Dubai has announced plans to build the world’s largest concentrated solar power (CSP) facility by 2030 as part of a wider push towards renewable energy.
The plant, located within the Mohammed bin Rashid Al Maktoum Solar Park, is set to generate 1,000 megawatts of power by 2020, and up to five times that amount by 2030.
The announcement comes after Morocco just switched on the $765 million Noor-Ouarzazate complex, which is projected to generate about 580 megawatts of power by 2020, enough to meet the needs of more than 1 million people.
Currently, the world’s largest solar plant, the Ivanpah CSP in California, generates about 392 megawatts.
Why the switch to solar?
While demand for power has been rising in the Middle East, the costs of producing electricity from solar and other renewables are falling.
Concerns about low oil prices and the impact of climate change have laid bare the consequences of relying on fossil fuels. And unlike its oil-rich neighbours, Dubai has diminishing reserves of crude and has made efforts to diversify its economy over the past few decades.
The new CSP plant is part of the emirate’s plan to shift to renewables – Dubai is hoping to generate 7% of its total power from clean energy by 2020, followed by 25% in 2030, and 75% by 2050.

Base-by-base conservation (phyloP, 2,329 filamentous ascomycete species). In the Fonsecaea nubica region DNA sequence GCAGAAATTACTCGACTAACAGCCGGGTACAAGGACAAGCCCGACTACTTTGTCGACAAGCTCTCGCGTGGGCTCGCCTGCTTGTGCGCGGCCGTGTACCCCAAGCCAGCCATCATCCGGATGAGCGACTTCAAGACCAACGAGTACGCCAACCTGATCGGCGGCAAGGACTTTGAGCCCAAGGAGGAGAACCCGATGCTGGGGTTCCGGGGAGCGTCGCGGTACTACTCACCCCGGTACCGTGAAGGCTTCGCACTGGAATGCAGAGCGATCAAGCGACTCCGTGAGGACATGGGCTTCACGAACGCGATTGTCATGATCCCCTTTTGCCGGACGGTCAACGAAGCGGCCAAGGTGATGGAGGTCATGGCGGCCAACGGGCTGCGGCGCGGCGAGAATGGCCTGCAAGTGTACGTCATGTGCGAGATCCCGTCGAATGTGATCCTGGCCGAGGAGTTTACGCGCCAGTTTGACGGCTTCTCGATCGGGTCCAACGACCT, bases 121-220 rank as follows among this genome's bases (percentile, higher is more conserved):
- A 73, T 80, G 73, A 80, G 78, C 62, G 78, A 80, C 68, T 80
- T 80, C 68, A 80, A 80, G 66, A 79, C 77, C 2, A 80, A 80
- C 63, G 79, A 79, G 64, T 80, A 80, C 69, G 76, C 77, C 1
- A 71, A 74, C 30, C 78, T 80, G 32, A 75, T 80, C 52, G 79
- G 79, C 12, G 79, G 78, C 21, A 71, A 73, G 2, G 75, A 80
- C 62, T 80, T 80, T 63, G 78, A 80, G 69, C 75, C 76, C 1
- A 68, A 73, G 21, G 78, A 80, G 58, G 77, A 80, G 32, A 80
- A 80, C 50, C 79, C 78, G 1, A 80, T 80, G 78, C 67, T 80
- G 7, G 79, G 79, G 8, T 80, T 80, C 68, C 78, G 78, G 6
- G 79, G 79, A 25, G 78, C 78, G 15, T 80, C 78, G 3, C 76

At the Middle East and North Africa Renewable Energy Conference in April, the Gulf Cooperation Council (GCC) states – Bahrain, Kuwait, Oman, Qatar, Saudi Arabia and the UAE – pledged to free up $100 billion for renewable energy projects over the next 20 years.
Countries with the most solar capacity
Based on 2014 figures from the International Energy Agency's Trends in Photovoltaic Applications report, Tech Insider has compiled a list of the top 10 countries with the most solar power capacity.
The ranking shows which countries are generating the most raw power from solar, not who is providing the greatest percentage of their nation's energy with it. Leading the way are Germany, China and Japan.